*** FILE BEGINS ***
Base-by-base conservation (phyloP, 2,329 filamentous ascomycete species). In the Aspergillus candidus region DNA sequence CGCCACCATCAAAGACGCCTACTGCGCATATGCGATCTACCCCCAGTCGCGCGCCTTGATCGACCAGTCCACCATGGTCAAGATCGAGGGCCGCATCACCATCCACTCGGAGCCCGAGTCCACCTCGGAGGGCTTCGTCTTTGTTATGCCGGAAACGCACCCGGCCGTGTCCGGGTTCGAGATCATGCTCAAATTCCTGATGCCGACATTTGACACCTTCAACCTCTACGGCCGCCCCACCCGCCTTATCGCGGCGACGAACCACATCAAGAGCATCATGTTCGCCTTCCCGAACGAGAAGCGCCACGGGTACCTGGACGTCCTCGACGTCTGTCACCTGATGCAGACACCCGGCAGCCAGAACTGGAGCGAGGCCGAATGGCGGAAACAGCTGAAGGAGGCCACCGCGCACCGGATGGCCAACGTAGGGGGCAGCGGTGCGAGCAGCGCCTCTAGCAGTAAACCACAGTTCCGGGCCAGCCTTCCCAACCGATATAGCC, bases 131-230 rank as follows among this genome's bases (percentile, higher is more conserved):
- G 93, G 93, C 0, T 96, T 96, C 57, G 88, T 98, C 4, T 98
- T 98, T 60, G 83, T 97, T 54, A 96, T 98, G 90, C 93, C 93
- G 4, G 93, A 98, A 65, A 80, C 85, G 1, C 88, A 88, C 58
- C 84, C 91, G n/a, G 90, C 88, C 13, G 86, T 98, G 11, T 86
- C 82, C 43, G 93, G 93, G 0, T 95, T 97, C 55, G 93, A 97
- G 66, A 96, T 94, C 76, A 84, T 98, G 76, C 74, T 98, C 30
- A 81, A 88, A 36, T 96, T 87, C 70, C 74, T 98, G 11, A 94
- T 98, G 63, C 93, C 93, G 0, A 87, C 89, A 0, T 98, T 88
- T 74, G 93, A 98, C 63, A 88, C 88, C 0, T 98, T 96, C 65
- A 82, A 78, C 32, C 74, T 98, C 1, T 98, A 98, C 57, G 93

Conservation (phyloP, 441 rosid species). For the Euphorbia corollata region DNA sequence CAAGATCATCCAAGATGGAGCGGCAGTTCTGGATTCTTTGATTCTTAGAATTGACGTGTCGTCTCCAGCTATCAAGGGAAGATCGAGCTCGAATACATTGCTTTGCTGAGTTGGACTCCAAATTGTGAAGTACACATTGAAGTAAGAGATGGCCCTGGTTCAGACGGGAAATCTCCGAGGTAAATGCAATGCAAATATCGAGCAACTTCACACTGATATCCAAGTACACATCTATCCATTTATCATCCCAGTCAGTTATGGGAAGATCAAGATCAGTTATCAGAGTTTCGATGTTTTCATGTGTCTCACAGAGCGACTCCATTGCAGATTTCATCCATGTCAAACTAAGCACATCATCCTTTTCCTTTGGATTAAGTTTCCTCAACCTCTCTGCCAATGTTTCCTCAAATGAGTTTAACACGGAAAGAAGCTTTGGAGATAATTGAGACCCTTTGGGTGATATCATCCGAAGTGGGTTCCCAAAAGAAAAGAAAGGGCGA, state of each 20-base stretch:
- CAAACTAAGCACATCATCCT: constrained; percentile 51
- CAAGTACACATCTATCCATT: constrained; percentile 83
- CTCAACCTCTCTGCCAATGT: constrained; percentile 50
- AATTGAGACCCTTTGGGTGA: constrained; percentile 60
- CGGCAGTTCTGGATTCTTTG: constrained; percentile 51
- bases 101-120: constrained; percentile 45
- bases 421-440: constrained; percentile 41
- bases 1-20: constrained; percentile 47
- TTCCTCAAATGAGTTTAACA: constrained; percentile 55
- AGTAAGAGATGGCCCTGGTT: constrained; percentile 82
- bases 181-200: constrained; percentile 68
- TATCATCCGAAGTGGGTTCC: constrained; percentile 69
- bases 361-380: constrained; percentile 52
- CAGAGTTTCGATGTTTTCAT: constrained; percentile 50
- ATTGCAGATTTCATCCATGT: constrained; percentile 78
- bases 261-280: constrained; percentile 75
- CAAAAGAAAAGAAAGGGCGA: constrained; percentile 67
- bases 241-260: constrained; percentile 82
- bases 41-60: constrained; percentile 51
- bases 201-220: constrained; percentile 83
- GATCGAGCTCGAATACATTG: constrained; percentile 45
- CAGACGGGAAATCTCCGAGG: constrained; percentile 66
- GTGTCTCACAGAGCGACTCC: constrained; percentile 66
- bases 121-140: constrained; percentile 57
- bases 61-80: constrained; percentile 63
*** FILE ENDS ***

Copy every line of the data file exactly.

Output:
Base-by-base conservation (phyloP, 2,329 filamentous ascomycete species). In the Aspergillus candidus region DNA sequence CGCCACCATCAAAGACGCCTACTGCGCATATGCGATCTACCCCCAGTCGCGCGCCTTGATCGACCAGTCCACCATGGTCAAGATCGAGGGCCGCATCACCATCCACTCGGAGCCCGAGTCCACCTCGGAGGGCTTCGTCTTTGTTATGCCGGAAACGCACCCGGCCGTGTCCGGGTTCGAGATCATGCTCAAATTCCTGATGCCGACATTTGACACCTTCAACCTCTACGGCCGCCCCACCCGCCTTATCGCGGCGACGAACCACATCAAGAGCATCATGTTCGCCTTCCCGAACGAGAAGCGCCACGGGTACCTGGACGTCCTCGACGTCTGTCACCTGATGCAGACACCCGGCAGCCAGAACTGGAGCGAGGCCGAATGGCGGAAACAGCTGAAGGAGGCCACCGCGCACCGGATGGCCAACGTAGGGGGCAGCGGTGCGAGCAGCGCCTCTAGCAGTAAACCACAGTTCCGGGCCAGCCTTCCCAACCGATATAGCC, bases 131-230 rank as follows among this genome's bases (percentile, higher is more conserved):
- G 93, G 93, C 0, T 96, T 96, C 57, G 88, T 98, C 4, T 98
- T 98, T 60, G 83, T 97, T 54, A 96, T 98, G 90, C 93, C 93
- G 4, G 93, A 98, A 65, A 80, C 85, G 1, C 88, A 88, C 58
- C 84, C 91, G n/a, G 90, C 88, C 13, G 86, T 98, G 11, T 86
- C 82, C 43, G 93, G 93, G 0, T 95, T 97, C 55, G 93, A 97
- G 66, A 96, T 94, C 76, A 84, T 98, G 76, C 74, T 98, C 30
- A 81, A 88, A 36, T 96, T 87, C 70, C 74, T 98, G 11, A 94
- T 98, G 63, C 93, C 93, G 0, A 87, C 89, A 0, T 98, T 88
- T 74, G 93, A 98, C 63, A 88, C 88, C 0, T 98, T 96, C 65
- A 82, A 78, C 32, C 74, T 98, C 1, T 98, A 98, C 57, G 93

Conservation (phyloP, 441 rosid species). For the Euphorbia corollata region DNA sequence CAAGATCATCCAAGATGGAGCGGCAGTTCTGGATTCTTTGATTCTTAGAATTGACGTGTCGTCTCCAGCTATCAAGGGAAGATCGAGCTCGAATACATTGCTTTGCTGAGTTGGACTCCAAATTGTGAAGTACACATTGAAGTAAGAGATGGCCCTGGTTCAGACGGGAAATCTCCGAGGTAAATGCAATGCAAATATCGAGCAACTTCACACTGATATCCAAGTACACATCTATCCATTTATCATCCCAGTCAGTTATGGGAAGATCAAGATCAGTTATCAGAGTTTCGATGTTTTCATGTGTCTCACAGAGCGACTCCATTGCAGATTTCATCCATGTCAAACTAAGCACATCATCCTTTTCCTTTGGATTAAGTTTCCTCAACCTCTCTGCCAATGTTTCCTCAAATGAGTTTAACACGGAAAGAAGCTTTGGAGATAATTGAGACCCTTTGGGTGATATCATCCGAAGTGGGTTCCCAAAAGAAAAGAAAGGGCGA, state of each 20-base stretch:
- CAAACTAAGCACATCATCCT: constrained; percentile 51
- CAAGTACACATCTATCCATT: constrained; percentile 83
- CTCAACCTCTCTGCCAATGT: constrained; percentile 50
- AATTGAGACCCTTTGGGTGA: constrained; percentile 60
- CGGCAGTTCTGGATTCTTTG: constrained; percentile 51
- bases 101-120: constrained; percentile 45
- bases 421-440: constrained; percentile 41
- bases 1-20: constrained; percentile 47
- TTCCTCAAATGAGTTTAACA: constrained; percentile 55
- AGTAAGAGATGGCCCTGGTT: constrained; percentile 82
- bases 181-200: constrained; percentile 68
- TATCATCCGAAGTGGGTTCC: constrained; percentile 69
- bases 361-380: constrained; percentile 52
- CAGAGTTTCGATGTTTTCAT: constrained; percentile 50
- ATTGCAGATTTCATCCATGT: constrained; percentile 78
- bases 261-280: constrained; percentile 75
- CAAAAGAAAAGAAAGGGCGA: constrained; percentile 67
- bases 241-260: constrained; percentile 82
- bases 41-60: constrained; percentile 51
- bases 201-220: constrained; percentile 83
- GATCGAGCTCGAATACATTG: constrained; percentile 45
- CAGACGGGAAATCTCCGAGG: constrained; percentile 66
- GTGTCTCACAGAGCGACTCC: constrained; percentile 66
- bases 121-140: constrained; percentile 57
- bases 61-80: constrained; percentile 63